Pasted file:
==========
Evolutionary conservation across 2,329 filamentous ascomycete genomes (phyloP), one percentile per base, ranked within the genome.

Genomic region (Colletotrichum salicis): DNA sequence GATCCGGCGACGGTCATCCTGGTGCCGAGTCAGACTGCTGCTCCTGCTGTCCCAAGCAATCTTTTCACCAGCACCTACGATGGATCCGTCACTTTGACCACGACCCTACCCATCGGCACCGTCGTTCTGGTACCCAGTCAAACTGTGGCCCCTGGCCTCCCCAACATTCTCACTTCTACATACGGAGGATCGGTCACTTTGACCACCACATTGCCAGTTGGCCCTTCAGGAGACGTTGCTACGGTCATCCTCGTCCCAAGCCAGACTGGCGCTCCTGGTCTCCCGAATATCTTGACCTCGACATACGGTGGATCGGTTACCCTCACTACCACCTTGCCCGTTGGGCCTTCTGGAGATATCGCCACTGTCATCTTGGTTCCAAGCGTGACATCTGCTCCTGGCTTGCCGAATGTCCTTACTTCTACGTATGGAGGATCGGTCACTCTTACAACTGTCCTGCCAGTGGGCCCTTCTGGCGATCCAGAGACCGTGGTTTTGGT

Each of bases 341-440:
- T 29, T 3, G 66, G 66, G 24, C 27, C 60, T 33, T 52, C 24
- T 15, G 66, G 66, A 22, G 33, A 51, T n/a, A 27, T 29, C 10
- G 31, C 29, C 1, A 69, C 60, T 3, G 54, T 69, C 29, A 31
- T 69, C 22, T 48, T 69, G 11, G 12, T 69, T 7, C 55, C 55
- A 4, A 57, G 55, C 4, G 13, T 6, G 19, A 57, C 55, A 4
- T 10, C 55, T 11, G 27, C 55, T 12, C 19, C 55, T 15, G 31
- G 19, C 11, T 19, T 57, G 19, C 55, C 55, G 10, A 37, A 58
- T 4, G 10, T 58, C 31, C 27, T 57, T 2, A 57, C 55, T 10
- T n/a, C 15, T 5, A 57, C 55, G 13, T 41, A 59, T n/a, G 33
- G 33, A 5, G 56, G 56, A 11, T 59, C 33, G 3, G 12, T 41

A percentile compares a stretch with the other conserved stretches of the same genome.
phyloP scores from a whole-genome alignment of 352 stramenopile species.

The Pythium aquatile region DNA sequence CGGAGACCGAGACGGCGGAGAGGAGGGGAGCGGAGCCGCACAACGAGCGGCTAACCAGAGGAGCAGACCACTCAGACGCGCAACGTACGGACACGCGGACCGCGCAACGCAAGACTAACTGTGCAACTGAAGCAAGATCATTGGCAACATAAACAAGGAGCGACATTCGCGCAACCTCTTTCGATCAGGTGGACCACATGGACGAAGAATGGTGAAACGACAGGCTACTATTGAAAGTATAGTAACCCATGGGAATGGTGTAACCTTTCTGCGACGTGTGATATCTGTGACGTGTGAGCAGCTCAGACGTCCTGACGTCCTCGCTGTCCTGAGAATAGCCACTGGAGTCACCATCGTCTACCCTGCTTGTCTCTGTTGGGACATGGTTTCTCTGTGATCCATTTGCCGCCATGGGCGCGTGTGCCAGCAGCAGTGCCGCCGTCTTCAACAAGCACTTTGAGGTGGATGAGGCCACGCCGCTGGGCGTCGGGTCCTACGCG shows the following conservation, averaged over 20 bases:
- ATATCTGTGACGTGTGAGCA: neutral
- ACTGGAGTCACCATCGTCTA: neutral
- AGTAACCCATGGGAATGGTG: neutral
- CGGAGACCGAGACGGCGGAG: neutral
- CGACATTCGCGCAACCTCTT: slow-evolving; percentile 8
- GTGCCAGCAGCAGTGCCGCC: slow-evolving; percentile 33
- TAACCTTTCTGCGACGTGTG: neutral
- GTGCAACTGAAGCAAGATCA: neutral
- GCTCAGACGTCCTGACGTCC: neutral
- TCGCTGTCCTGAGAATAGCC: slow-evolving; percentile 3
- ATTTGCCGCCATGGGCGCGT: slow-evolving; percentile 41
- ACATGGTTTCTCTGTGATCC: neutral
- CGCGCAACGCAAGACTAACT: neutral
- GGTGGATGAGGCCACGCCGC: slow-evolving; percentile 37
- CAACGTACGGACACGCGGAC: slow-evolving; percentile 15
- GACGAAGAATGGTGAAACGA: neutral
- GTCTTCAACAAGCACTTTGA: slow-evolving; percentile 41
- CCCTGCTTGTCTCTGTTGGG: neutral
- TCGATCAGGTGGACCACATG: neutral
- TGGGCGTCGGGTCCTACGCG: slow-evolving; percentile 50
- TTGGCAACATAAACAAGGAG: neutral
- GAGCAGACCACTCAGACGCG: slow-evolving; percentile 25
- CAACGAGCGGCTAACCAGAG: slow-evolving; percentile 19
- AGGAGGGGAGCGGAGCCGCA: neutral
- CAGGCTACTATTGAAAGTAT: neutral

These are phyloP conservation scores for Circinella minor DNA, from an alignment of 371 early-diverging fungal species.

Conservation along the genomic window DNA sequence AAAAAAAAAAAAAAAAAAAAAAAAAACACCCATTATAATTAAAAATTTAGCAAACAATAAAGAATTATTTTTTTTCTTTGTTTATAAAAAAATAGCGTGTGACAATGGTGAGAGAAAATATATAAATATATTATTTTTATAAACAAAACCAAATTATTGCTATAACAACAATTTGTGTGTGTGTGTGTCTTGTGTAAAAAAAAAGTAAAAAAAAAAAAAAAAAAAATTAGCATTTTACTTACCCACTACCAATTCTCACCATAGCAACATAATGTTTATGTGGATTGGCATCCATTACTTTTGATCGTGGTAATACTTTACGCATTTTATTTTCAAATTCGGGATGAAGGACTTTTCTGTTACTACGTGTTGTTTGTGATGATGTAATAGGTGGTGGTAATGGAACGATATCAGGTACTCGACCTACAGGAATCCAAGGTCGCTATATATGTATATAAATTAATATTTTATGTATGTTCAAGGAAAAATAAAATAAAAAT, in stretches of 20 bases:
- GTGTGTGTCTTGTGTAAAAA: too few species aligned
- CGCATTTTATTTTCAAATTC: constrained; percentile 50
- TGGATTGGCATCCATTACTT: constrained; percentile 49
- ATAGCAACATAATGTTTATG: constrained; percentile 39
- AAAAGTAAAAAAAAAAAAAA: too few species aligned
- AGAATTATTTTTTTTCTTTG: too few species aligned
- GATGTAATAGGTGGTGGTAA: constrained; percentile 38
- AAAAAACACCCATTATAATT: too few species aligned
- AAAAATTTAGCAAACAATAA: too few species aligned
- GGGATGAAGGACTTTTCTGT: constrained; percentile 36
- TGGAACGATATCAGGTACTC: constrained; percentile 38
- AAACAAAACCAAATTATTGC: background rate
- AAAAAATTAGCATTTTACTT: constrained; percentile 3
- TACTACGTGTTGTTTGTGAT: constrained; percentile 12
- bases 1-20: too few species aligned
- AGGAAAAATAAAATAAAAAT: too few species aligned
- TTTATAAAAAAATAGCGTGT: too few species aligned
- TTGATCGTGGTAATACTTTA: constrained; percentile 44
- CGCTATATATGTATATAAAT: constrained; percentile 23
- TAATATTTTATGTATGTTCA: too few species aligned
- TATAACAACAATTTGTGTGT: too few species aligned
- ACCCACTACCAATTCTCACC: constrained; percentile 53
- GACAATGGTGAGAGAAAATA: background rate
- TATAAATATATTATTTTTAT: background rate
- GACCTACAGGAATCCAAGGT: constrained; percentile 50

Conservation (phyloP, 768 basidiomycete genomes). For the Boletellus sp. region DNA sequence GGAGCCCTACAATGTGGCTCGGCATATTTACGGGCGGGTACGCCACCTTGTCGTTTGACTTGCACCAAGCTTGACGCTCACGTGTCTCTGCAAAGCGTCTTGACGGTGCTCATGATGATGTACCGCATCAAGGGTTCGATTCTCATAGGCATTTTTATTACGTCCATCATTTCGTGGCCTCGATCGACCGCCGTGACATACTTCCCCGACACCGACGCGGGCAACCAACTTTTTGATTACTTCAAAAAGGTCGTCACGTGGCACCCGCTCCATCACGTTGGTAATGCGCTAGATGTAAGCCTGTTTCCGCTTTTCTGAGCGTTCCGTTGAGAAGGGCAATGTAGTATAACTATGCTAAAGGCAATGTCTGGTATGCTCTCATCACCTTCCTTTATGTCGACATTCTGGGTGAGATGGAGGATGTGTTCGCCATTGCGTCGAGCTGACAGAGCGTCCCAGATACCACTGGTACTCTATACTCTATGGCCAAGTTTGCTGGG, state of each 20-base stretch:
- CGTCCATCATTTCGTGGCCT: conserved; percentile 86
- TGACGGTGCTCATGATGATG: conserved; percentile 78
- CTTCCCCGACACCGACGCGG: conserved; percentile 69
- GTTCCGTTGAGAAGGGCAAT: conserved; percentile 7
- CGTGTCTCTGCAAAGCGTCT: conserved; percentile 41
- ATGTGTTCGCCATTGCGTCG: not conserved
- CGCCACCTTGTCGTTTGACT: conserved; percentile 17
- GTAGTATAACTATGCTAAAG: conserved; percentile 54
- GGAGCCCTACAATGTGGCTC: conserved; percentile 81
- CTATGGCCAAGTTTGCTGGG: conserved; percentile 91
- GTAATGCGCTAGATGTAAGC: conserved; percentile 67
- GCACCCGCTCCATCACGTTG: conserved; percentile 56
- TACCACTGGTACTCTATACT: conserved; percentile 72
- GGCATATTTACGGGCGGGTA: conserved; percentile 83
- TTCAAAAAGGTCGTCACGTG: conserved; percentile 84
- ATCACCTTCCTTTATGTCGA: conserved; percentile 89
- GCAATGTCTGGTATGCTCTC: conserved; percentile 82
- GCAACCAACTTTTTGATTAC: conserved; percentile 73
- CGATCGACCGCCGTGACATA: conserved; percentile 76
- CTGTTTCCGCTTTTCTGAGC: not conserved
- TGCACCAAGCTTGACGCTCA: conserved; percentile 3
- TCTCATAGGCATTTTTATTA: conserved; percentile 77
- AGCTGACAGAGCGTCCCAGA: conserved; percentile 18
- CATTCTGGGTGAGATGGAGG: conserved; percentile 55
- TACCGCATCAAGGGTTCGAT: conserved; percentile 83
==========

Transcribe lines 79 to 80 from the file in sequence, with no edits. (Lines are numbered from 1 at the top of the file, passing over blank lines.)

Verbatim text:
- CTATGGCCAAGTTTGCTGGG: conserved; percentile 91
- GTAATGCGCTAGATGTAAGC: conserved; percentile 67